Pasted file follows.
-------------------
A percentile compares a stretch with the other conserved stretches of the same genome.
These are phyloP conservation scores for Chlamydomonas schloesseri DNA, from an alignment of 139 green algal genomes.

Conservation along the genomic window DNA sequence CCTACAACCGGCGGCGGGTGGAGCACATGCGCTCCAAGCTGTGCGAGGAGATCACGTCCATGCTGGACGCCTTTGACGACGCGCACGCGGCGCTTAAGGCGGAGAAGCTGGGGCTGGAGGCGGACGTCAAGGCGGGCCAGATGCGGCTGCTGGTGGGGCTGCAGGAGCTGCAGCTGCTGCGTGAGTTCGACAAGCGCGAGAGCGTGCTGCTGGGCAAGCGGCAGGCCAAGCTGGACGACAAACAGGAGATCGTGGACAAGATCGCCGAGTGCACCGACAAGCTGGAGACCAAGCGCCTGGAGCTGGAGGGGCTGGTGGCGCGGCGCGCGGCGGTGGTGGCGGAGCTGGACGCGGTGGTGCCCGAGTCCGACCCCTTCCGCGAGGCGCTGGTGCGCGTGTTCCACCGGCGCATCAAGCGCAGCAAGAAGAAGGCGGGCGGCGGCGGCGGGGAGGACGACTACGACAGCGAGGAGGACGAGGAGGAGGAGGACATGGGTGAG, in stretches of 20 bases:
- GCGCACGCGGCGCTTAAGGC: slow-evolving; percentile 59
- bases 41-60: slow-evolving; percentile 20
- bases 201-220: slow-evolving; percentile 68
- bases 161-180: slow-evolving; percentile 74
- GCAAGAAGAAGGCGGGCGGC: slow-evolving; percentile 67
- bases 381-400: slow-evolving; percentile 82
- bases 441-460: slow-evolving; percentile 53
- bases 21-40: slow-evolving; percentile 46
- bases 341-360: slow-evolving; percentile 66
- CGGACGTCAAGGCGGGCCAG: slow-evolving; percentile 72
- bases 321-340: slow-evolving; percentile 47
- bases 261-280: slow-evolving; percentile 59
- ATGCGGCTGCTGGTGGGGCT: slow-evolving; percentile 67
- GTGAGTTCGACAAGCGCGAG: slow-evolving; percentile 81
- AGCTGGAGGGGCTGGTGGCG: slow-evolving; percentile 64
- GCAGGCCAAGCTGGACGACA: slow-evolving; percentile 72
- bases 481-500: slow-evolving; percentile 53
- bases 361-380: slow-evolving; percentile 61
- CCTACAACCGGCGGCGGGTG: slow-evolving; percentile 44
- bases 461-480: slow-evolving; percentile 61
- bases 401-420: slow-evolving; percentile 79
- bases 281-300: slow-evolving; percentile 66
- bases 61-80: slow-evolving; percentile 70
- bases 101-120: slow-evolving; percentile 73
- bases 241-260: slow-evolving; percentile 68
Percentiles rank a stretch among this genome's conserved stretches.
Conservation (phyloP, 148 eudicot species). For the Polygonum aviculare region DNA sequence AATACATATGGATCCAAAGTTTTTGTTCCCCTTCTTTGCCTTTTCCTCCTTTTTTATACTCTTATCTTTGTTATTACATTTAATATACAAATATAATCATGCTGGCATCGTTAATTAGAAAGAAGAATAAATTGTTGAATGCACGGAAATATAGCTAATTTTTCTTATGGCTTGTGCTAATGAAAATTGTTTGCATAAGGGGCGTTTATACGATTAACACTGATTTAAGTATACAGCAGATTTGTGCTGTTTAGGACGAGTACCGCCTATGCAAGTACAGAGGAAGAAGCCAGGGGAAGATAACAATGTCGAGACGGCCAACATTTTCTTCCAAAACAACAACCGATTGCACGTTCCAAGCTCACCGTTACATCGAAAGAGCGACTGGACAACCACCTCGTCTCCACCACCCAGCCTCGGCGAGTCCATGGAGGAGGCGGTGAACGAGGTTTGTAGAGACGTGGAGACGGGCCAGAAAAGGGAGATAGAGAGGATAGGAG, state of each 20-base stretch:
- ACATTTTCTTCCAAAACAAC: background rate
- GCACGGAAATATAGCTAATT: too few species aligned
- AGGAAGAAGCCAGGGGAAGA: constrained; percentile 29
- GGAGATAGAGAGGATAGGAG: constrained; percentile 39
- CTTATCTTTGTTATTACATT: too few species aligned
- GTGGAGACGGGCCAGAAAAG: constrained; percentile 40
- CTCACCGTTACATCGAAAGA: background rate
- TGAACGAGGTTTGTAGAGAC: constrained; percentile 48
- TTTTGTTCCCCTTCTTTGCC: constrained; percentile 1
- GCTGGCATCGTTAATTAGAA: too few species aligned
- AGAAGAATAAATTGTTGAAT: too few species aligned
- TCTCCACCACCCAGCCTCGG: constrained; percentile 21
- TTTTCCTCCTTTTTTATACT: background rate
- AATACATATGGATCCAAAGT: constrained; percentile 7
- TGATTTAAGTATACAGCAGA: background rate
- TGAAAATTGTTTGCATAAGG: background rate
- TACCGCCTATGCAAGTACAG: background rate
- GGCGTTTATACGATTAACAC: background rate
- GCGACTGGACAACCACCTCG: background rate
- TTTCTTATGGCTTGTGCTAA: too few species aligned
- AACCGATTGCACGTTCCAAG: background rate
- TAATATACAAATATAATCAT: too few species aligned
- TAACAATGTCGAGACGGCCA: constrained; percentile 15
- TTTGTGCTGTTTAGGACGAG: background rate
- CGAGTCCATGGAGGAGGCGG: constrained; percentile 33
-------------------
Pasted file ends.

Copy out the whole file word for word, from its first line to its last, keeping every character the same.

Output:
A percentile compares a stretch with the other conserved stretches of the same genome.
These are phyloP conservation scores for Chlamydomonas schloesseri DNA, from an alignment of 139 green algal genomes.

Conservation along the genomic window DNA sequence CCTACAACCGGCGGCGGGTGGAGCACATGCGCTCCAAGCTGTGCGAGGAGATCACGTCCATGCTGGACGCCTTTGACGACGCGCACGCGGCGCTTAAGGCGGAGAAGCTGGGGCTGGAGGCGGACGTCAAGGCGGGCCAGATGCGGCTGCTGGTGGGGCTGCAGGAGCTGCAGCTGCTGCGTGAGTTCGACAAGCGCGAGAGCGTGCTGCTGGGCAAGCGGCAGGCCAAGCTGGACGACAAACAGGAGATCGTGGACAAGATCGCCGAGTGCACCGACAAGCTGGAGACCAAGCGCCTGGAGCTGGAGGGGCTGGTGGCGCGGCGCGCGGCGGTGGTGGCGGAGCTGGACGCGGTGGTGCCCGAGTCCGACCCCTTCCGCGAGGCGCTGGTGCGCGTGTTCCACCGGCGCATCAAGCGCAGCAAGAAGAAGGCGGGCGGCGGCGGCGGGGAGGACGACTACGACAGCGAGGAGGACGAGGAGGAGGAGGACATGGGTGAG, in stretches of 20 bases:
- GCGCACGCGGCGCTTAAGGC: slow-evolving; percentile 59
- bases 41-60: slow-evolving; percentile 20
- bases 201-220: slow-evolving; percentile 68
- bases 161-180: slow-evolving; percentile 74
- GCAAGAAGAAGGCGGGCGGC: slow-evolving; percentile 67
- bases 381-400: slow-evolving; percentile 82
- bases 441-460: slow-evolving; percentile 53
- bases 21-40: slow-evolving; percentile 46
- bases 341-360: slow-evolving; percentile 66
- CGGACGTCAAGGCGGGCCAG: slow-evolving; percentile 72
- bases 321-340: slow-evolving; percentile 47
- bases 261-280: slow-evolving; percentile 59
- ATGCGGCTGCTGGTGGGGCT: slow-evolving; percentile 67
- GTGAGTTCGACAAGCGCGAG: slow-evolving; percentile 81
- AGCTGGAGGGGCTGGTGGCG: slow-evolving; percentile 64
- GCAGGCCAAGCTGGACGACA: slow-evolving; percentile 72
- bases 481-500: slow-evolving; percentile 53
- bases 361-380: slow-evolving; percentile 61
- CCTACAACCGGCGGCGGGTG: slow-evolving; percentile 44
- bases 461-480: slow-evolving; percentile 61
- bases 401-420: slow-evolving; percentile 79
- bases 281-300: slow-evolving; percentile 66
- bases 61-80: slow-evolving; percentile 70
- bases 101-120: slow-evolving; percentile 73
- bases 241-260: slow-evolving; percentile 68
Percentiles rank a stretch among this genome's conserved stretches.
Conservation (phyloP, 148 eudicot species). For the Polygonum aviculare region DNA sequence AATACATATGGATCCAAAGTTTTTGTTCCCCTTCTTTGCCTTTTCCTCCTTTTTTATACTCTTATCTTTGTTATTACATTTAATATACAAATATAATCATGCTGGCATCGTTAATTAGAAAGAAGAATAAATTGTTGAATGCACGGAAATATAGCTAATTTTTCTTATGGCTTGTGCTAATGAAAATTGTTTGCATAAGGGGCGTTTATACGATTAACACTGATTTAAGTATACAGCAGATTTGTGCTGTTTAGGACGAGTACCGCCTATGCAAGTACAGAGGAAGAAGCCAGGGGAAGATAACAATGTCGAGACGGCCAACATTTTCTTCCAAAACAACAACCGATTGCACGTTCCAAGCTCACCGTTACATCGAAAGAGCGACTGGACAACCACCTCGTCTCCACCACCCAGCCTCGGCGAGTCCATGGAGGAGGCGGTGAACGAGGTTTGTAGAGACGTGGAGACGGGCCAGAAAAGGGAGATAGAGAGGATAGGAG, state of each 20-base stretch:
- ACATTTTCTTCCAAAACAAC: background rate
- GCACGGAAATATAGCTAATT: too few species aligned
- AGGAAGAAGCCAGGGGAAGA: constrained; percentile 29
- GGAGATAGAGAGGATAGGAG: constrained; percentile 39
- CTTATCTTTGTTATTACATT: too few species aligned
- GTGGAGACGGGCCAGAAAAG: constrained; percentile 40
- CTCACCGTTACATCGAAAGA: background rate
- TGAACGAGGTTTGTAGAGAC: constrained; percentile 48
- TTTTGTTCCCCTTCTTTGCC: constrained; percentile 1
- GCTGGCATCGTTAATTAGAA: too few species aligned
- AGAAGAATAAATTGTTGAAT: too few species aligned
- TCTCCACCACCCAGCCTCGG: constrained; percentile 21
- TTTTCCTCCTTTTTTATACT: background rate
- AATACATATGGATCCAAAGT: constrained; percentile 7
- TGATTTAAGTATACAGCAGA: background rate
- TGAAAATTGTTTGCATAAGG: background rate
- TACCGCCTATGCAAGTACAG: background rate
- GGCGTTTATACGATTAACAC: background rate
- GCGACTGGACAACCACCTCG: background rate
- TTTCTTATGGCTTGTGCTAA: too few species aligned
- AACCGATTGCACGTTCCAAG: background rate
- TAATATACAAATATAATCAT: too few species aligned
- TAACAATGTCGAGACGGCCA: constrained; percentile 15
- TTTGTGCTGTTTAGGACGAG: background rate
- CGAGTCCATGGAGGAGGCGG: constrained; percentile 33